Times are especially hard for the young narrator's family, so hard that her mother has fallen to pawning their meager belongings while her father drinks his paycheck at the town's one tavern.  Determined to buy back one of her mother's most prized possession, the girl secretly gets a job delivering packages for the local butcher.  Through the job and the momentous events of that year, the girl is startled to discover a deep well of secrets lurking beneath the surface of the town, not the least of which involves her own family.

I was actually, for some reason, staggered by how much I enjoyed this book.  Whenever I was forced to put it down, I found myself saying to myself in surprised awe, "I really like this book." The Grave of God's Daughter is a different kind of page-turner.  Usually when I find myself referring to a book as a page-turner it's because it's a very plot-heavy, action packed, thrill-a-minute sort of read, but I'd hesitate to describe The Grave of God's Daughter as such.  Rather, it is so well-crafted and well-paced with such a supremely engaging narrator that it's hard to put down. In fact, I was so caught up in the narrator's tale, in her breathing life into her hometown and the mystery of it as it intertwined with her own life, that it took me nearly two thirds of the book to realize that said narrator is never actually given a name.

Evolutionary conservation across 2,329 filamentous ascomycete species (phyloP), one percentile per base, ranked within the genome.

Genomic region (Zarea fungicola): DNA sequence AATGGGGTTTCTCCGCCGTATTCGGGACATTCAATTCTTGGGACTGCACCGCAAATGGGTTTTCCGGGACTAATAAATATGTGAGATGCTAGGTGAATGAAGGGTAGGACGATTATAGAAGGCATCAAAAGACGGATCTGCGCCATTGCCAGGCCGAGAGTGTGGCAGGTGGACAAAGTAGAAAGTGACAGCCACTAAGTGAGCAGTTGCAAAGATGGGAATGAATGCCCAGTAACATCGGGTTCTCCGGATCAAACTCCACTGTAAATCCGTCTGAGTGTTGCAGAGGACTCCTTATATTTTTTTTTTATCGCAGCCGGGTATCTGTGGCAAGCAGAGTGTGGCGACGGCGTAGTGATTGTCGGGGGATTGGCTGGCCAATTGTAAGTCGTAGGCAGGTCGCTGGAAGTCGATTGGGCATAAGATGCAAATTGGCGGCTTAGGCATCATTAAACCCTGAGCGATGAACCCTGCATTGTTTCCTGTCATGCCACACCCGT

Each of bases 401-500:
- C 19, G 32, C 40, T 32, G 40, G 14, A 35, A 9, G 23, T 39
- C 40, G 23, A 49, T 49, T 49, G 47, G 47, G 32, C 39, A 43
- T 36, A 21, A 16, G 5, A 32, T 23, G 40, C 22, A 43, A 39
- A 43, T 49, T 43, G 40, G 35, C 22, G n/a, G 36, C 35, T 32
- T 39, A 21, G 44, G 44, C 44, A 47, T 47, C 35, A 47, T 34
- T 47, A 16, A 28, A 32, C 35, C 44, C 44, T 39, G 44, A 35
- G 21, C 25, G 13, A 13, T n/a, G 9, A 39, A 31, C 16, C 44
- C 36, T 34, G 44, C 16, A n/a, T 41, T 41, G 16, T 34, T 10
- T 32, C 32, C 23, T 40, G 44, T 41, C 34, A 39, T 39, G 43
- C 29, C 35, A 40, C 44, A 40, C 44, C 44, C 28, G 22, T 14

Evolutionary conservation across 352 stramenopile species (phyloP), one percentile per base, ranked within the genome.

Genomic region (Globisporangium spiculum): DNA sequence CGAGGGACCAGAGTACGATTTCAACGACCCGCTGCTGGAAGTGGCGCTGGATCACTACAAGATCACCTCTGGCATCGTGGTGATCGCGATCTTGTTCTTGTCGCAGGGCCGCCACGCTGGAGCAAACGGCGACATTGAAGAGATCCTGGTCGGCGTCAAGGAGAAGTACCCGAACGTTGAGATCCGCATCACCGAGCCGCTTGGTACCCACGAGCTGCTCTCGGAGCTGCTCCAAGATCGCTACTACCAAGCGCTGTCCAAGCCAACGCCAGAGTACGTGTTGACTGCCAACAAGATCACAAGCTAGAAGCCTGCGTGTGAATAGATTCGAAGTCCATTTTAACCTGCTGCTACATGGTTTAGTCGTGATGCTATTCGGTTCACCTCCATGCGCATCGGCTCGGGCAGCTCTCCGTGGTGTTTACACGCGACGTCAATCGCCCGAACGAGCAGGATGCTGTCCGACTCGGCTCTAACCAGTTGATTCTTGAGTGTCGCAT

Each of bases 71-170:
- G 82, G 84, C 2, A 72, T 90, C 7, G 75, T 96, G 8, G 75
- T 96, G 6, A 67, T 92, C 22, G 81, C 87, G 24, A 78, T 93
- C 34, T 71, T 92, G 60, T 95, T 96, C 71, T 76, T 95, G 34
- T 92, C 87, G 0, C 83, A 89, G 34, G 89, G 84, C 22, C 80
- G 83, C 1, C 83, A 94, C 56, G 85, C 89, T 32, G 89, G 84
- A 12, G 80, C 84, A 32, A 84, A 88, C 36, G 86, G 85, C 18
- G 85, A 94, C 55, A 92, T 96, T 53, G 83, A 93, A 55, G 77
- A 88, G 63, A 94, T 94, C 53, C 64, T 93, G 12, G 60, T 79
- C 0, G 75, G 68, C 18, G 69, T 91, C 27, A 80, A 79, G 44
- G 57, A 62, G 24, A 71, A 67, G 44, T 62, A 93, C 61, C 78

Block expertly brings to life the hardscrabble life of her unnamed narrator. She shares a bed with her brother in a house with three rooms, is frightened of the old lady down the street, discovers a dogfighting operation while posing as a boy to make the butcher's deliveries, has the profoundly guilty conscience of a Catholic schoolgirl, and sincerely believes that when she started lying, she set into motion this momentous time of her life when all the lies of a family and a town are beginning to be revealed to her.  The Grave of God's Daughter is a profound coming of age tale set in a unique place with absolutely vivid characters that I would recommend to anybody who doesn't mind a bit of darker story and discovering a diamond in the rough.

Sunday, May 19, 2013